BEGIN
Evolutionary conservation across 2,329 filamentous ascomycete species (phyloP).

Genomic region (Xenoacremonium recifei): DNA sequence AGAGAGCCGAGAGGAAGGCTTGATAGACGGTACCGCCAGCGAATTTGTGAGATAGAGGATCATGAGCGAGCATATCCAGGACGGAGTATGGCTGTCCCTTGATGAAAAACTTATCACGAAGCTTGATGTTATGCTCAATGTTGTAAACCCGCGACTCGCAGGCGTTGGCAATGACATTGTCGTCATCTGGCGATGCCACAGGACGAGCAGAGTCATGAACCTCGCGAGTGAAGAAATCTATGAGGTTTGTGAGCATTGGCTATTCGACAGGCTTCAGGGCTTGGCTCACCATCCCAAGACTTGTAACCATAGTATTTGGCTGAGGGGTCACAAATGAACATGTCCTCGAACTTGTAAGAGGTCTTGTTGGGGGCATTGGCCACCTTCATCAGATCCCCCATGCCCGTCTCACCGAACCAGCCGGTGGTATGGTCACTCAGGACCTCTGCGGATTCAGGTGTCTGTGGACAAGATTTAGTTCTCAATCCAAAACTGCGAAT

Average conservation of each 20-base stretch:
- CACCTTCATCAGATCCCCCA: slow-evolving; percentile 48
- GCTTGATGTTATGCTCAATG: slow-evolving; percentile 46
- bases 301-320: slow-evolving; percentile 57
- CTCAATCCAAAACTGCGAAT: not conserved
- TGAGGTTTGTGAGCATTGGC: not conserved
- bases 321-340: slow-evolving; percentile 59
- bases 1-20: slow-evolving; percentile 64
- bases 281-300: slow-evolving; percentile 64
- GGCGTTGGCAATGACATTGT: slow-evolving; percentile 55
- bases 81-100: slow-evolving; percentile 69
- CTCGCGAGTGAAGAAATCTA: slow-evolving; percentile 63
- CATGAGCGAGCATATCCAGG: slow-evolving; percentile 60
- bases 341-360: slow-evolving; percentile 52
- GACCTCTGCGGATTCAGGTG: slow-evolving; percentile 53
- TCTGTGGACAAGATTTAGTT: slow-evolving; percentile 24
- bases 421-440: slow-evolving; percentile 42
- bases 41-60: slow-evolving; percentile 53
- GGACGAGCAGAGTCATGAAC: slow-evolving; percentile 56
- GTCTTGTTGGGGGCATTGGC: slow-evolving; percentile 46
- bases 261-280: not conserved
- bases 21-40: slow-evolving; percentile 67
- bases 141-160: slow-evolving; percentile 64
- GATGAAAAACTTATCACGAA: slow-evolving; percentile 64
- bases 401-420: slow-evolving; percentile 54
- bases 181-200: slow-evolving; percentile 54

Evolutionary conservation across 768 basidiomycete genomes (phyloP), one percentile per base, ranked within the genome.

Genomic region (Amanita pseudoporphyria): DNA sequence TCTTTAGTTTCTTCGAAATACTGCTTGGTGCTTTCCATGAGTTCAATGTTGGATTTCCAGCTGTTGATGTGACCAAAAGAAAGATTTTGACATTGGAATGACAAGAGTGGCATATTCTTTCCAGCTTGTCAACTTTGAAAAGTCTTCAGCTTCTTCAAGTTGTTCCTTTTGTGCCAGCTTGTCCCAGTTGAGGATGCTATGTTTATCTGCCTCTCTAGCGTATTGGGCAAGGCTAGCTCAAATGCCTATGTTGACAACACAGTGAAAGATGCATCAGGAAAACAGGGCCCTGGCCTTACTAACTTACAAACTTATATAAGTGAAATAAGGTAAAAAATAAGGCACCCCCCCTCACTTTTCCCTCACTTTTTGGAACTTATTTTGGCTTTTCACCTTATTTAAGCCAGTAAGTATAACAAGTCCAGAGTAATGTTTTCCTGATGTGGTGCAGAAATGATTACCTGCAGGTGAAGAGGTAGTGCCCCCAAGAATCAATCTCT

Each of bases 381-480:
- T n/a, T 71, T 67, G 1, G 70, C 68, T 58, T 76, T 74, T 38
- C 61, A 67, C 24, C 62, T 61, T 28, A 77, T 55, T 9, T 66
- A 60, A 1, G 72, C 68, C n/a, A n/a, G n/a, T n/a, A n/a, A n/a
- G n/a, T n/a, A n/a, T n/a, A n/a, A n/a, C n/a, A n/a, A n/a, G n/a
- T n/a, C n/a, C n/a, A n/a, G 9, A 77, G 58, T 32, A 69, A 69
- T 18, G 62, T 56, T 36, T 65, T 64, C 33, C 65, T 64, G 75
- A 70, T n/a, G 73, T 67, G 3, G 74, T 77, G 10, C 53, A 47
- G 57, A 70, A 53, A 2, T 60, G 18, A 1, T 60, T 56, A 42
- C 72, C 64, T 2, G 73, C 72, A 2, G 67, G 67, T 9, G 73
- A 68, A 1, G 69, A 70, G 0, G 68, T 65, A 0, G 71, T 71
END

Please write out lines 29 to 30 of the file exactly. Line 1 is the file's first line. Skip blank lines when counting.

Evolutionary conservation across 768 basidiomycete genomes (phyloP), one percentile per base, ranked within the genome.

Genomic region (Amanita pseudoporphyria): DNA sequence TCTTTAGTTTCTTCGAAATACTGCTTGGTGCTTTCCATGAGTTCAATGTTGGATTTCCAGCTGTTGATGTGACCAAAAGAAAGATTTTGACATTGGAATGACAAGAGTGGCATATTCTTTCCAGCTTGTCAACTTTGAAAAGTCTTCAGCTTCTTCAAGTTGTTCCTTTTGTGCCAGCTTGTCCCAGTTGAGGATGCTATGTTTATCTGCCTCTCTAGCGTATTGGGCAAGGCTAGCTCAAATGCCTATGTTGACAACACAGTGAAAGATGCATCAGGAAAACAGGGCCCTGGCCTTACTAACTTACAAACTTATATAAGTGAAATAAGGTAAAAAATAAGGCACCCCCCCTCACTTTTCCCTCACTTTTTGGAACTTATTTTGGCTTTTCACCTTATTTAAGCCAGTAAGTATAACAAGTCCAGAGTAATGTTTTCCTGATGTGGTGCAGAAATGATTACCTGCAGGTGAAGAGGTAGTGCCCCCAAGAATCAATCTCT